THIS week's announcement by Marie Stopes International that clients of its clinics in Victoria, NSW, Queensland, the ACT and Western Australia can now terminate pregnancies at less than nine weeks using RU486 is one more step in Australian women's struggle for full equality and reproductive rights.
RU486 has had a chequered history in this country. For many years it was effectively banned as a result of a deal brokered by both major parties to secure former senator Brian Harradine's vote to sell Telstra. Only in 2006, as a result of the efforts of a cross-party group of female senators was the law changed, allowing RU486 to be regulated like all other drugs.
A pharmaceutical company will soon apply for and be granted a general licence to import and market the drug. Medicos will finally be able to dispense the drug like all others, by prescription and on the basis of patient need. But just as one door opens, several others threaten to slam shut.
The most worrying development is in Queensland, where a teenage girl is being prosecuted for having an abortion. Yes, you heard right. Next month Tegan Leach, 19, will return to court with her boyfriend to defend charges that he gave her RU486, and she used it, to abort an unwanted pregnancy.
The couple seem certain to be found guilty. Abortion is in the criminal code in Queensland, and the facts of the case suggest the young woman and her boyfriend did the "crime". That is, having discovered they were pregnant, and judging themselves too young to be parents, they obtained RU486 with the intention of causing her to miscarry.
You might think that in the face of this impending travesty pro-choice Premier Anna Bligh would be looking for ways to help. First and foremost, you might think that Bligh would be preparing a bill to present to Parliament to reform an antiquated law that makes one of the safest and most common medical procedures a felony.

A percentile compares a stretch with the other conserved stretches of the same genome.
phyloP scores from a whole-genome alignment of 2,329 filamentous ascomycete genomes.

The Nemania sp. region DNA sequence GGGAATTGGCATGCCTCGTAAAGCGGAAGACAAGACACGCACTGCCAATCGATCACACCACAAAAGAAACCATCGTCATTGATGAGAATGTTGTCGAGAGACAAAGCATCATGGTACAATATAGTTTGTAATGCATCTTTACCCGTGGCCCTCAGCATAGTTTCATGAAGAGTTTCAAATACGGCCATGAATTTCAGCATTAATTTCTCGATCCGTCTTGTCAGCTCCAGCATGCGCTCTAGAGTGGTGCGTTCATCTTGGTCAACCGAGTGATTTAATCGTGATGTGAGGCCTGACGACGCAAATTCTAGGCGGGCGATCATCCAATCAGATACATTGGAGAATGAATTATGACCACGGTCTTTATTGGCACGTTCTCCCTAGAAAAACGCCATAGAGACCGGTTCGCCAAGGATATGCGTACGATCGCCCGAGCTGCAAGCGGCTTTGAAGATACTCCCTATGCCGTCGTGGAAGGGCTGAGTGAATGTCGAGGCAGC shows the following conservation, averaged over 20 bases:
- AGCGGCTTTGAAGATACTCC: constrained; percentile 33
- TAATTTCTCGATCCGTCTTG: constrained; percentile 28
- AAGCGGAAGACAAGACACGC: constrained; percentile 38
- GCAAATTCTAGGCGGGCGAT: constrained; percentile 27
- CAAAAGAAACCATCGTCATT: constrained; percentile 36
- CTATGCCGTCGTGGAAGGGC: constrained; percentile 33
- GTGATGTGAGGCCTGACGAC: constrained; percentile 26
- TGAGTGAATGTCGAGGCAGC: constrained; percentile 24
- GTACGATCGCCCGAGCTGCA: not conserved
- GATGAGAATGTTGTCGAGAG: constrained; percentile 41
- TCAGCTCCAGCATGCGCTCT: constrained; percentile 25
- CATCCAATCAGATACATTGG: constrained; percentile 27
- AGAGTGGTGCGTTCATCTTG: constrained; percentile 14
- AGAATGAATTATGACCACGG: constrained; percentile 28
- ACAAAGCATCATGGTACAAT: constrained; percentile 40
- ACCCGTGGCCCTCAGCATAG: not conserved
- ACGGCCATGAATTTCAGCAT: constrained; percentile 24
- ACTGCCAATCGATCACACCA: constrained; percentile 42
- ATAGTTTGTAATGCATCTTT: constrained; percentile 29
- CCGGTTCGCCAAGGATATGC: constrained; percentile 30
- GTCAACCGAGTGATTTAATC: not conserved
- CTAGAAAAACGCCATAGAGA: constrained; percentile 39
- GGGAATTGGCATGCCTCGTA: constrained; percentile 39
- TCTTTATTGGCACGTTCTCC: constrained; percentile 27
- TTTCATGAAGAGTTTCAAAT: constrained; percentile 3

You would be wrong. Instead, in a staggering display of ignorance and obfuscation, Bligh has done her damndest to convince Queenslanders that Leach's situation is anomalous. Something to do with the fact that the drug she took, RU486, was not prescribed by a doctor or isn't approved for general use. In reply to the truth - that what has happened to the teenager could happen to any Queensland man, woman or medico involved with abortion as long as the procedure remains a crime - she has burbled about the need for a private member's bill to come before parliament for the issue to be decided.
Bligh, and the Government she leads, could move to change the law tomorrow and should, given that removing abortion from the Crimes Act is Labor Party policy and Bligh made numerous backroom promises before the most recent election that she would reform the law if she won. Queensland Labor: compromised one day, craven the next. One wonders exactly what has to happen to women in Queensland before their politicians act to represent them.
Luckily for women in Victoria, political integrity and guts are more plentiful at Spring Street. We are going to need them. After successful reform of Victoria's abortion law last year - reform that means no Victorian teenager will ever have to endure what Tegan Leach is going through - pro-life forces are up in arms.
At a recent conference in Melbourne, on the subject of conscience no less, pro-life doctors lambasted Victoria's Abortion Law Reform Act for requiring them to perform an abortion in an emergency. Instead they seem to feel they have a right to let their female patients die. They plan to take a test case to court.
Their chances of winning are nearly zero. Even the most restrictive definition of a medical professional's duty of care requires assistance to be rendered in an emergency.
But truckloads of taxpayer resources will be consumed in defending the case through the assertion, I would assume, that in a liberal, plural democracy, women have rights, too. Namely, a right to equality before the law and to be treated as more than human incubators whose lives are worth little, or nothing at all.
Dr Leslie Cannold is a medical ethicist and the president of Reproductive Choice Australia and ProChoice Victoria, which played a key role in lifting the ban on RU486 and changing Victoria's abortion laws.